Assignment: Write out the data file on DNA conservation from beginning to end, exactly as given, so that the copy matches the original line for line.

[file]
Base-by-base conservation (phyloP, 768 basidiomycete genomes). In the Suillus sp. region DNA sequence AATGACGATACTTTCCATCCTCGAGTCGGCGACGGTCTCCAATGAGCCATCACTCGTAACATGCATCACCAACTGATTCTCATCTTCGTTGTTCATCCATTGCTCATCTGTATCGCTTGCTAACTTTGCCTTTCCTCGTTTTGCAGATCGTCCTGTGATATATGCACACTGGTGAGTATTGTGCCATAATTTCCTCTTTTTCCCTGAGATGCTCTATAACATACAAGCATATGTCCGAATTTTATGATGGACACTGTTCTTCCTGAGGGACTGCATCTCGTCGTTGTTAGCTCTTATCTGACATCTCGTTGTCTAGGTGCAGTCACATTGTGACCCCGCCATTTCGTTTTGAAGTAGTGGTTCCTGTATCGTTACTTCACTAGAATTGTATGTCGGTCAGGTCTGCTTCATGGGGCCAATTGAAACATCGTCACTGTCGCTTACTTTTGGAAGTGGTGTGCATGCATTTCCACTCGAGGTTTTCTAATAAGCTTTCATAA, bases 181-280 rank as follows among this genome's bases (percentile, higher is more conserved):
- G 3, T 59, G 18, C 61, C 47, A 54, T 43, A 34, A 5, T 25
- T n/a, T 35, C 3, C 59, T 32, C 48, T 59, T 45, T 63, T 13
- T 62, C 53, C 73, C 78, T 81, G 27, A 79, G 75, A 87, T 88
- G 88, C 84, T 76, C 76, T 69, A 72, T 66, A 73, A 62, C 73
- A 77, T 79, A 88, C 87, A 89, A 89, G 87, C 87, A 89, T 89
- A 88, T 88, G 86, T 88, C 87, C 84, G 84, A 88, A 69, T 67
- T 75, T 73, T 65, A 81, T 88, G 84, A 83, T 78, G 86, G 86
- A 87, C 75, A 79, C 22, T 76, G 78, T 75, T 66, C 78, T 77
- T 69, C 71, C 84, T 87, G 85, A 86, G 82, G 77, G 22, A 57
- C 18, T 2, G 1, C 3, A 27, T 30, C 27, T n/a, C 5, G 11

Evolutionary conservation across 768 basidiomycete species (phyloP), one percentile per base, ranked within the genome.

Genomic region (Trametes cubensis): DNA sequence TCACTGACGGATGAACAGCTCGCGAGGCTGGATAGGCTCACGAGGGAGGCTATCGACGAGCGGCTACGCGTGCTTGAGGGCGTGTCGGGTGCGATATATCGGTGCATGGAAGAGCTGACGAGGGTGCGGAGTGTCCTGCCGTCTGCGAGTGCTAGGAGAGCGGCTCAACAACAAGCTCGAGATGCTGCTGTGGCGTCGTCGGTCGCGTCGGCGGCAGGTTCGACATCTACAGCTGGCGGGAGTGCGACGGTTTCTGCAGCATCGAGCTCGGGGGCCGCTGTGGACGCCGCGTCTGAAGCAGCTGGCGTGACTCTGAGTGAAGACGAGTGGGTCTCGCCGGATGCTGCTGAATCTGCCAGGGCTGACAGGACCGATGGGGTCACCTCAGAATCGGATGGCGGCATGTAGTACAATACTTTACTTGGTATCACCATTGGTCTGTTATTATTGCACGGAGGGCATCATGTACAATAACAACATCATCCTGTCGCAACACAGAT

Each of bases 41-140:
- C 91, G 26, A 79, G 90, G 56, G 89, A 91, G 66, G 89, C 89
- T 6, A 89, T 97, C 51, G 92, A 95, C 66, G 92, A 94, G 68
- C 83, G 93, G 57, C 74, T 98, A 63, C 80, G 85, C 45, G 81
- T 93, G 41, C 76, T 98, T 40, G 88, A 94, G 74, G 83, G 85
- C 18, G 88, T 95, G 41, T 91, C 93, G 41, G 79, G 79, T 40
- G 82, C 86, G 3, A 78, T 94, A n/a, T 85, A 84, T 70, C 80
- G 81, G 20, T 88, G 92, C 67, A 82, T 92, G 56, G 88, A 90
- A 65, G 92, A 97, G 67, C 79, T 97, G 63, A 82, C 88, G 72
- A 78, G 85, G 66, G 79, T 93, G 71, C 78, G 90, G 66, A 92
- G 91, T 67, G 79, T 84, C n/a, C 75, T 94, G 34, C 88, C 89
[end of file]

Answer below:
Base-by-base conservation (phyloP, 768 basidiomycete genomes). In the Suillus sp. region DNA sequence AATGACGATACTTTCCATCCTCGAGTCGGCGACGGTCTCCAATGAGCCATCACTCGTAACATGCATCACCAACTGATTCTCATCTTCGTTGTTCATCCATTGCTCATCTGTATCGCTTGCTAACTTTGCCTTTCCTCGTTTTGCAGATCGTCCTGTGATATATGCACACTGGTGAGTATTGTGCCATAATTTCCTCTTTTTCCCTGAGATGCTCTATAACATACAAGCATATGTCCGAATTTTATGATGGACACTGTTCTTCCTGAGGGACTGCATCTCGTCGTTGTTAGCTCTTATCTGACATCTCGTTGTCTAGGTGCAGTCACATTGTGACCCCGCCATTTCGTTTTGAAGTAGTGGTTCCTGTATCGTTACTTCACTAGAATTGTATGTCGGTCAGGTCTGCTTCATGGGGCCAATTGAAACATCGTCACTGTCGCTTACTTTTGGAAGTGGTGTGCATGCATTTCCACTCGAGGTTTTCTAATAAGCTTTCATAA, bases 181-280 rank as follows among this genome's bases (percentile, higher is more conserved):
- G 3, T 59, G 18, C 61, C 47, A 54, T 43, A 34, A 5, T 25
- T n/a, T 35, C 3, C 59, T 32, C 48, T 59, T 45, T 63, T 13
- T 62, C 53, C 73, C 78, T 81, G 27, A 79, G 75, A 87, T 88
- G 88, C 84, T 76, C 76, T 69, A 72, T 66, A 73, A 62, C 73
- A 77, T 79, A 88, C 87, A 89, A 89, G 87, C 87, A 89, T 89
- A 88, T 88, G 86, T 88, C 87, C 84, G 84, A 88, A 69, T 67
- T 75, T 73, T 65, A 81, T 88, G 84, A 83, T 78, G 86, G 86
- A 87, C 75, A 79, C 22, T 76, G 78, T 75, T 66, C 78, T 77
- T 69, C 71, C 84, T 87, G 85, A 86, G 82, G 77, G 22, A 57
- C 18, T 2, G 1, C 3, A 27, T 30, C 27, T n/a, C 5, G 11

Evolutionary conservation across 768 basidiomycete species (phyloP), one percentile per base, ranked within the genome.

Genomic region (Trametes cubensis): DNA sequence TCACTGACGGATGAACAGCTCGCGAGGCTGGATAGGCTCACGAGGGAGGCTATCGACGAGCGGCTACGCGTGCTTGAGGGCGTGTCGGGTGCGATATATCGGTGCATGGAAGAGCTGACGAGGGTGCGGAGTGTCCTGCCGTCTGCGAGTGCTAGGAGAGCGGCTCAACAACAAGCTCGAGATGCTGCTGTGGCGTCGTCGGTCGCGTCGGCGGCAGGTTCGACATCTACAGCTGGCGGGAGTGCGACGGTTTCTGCAGCATCGAGCTCGGGGGCCGCTGTGGACGCCGCGTCTGAAGCAGCTGGCGTGACTCTGAGTGAAGACGAGTGGGTCTCGCCGGATGCTGCTGAATCTGCCAGGGCTGACAGGACCGATGGGGTCACCTCAGAATCGGATGGCGGCATGTAGTACAATACTTTACTTGGTATCACCATTGGTCTGTTATTATTGCACGGAGGGCATCATGTACAATAACAACATCATCCTGTCGCAACACAGAT

Each of bases 41-140:
- C 91, G 26, A 79, G 90, G 56, G 89, A 91, G 66, G 89, C 89
- T 6, A 89, T 97, C 51, G 92, A 95, C 66, G 92, A 94, G 68
- C 83, G 93, G 57, C 74, T 98, A 63, C 80, G 85, C 45, G 81
- T 93, G 41, C 76, T 98, T 40, G 88, A 94, G 74, G 83, G 85
- C 18, G 88, T 95, G 41, T 91, C 93, G 41, G 79, G 79, T 40
- G 82, C 86, G 3, A 78, T 94, A n/a, T 85, A 84, T 70, C 80
- G 81, G 20, T 88, G 92, C 67, A 82, T 92, G 56, G 88, A 90
- A 65, G 92, A 97, G 67, C 79, T 97, G 63, A 82, C 88, G 72
- A 78, G 85, G 66, G 79, T 93, G 71, C 78, G 90, G 66, A 92
- G 91, T 67, G 79, T 84, C n/a, C 75, T 94, G 34, C 88, C 89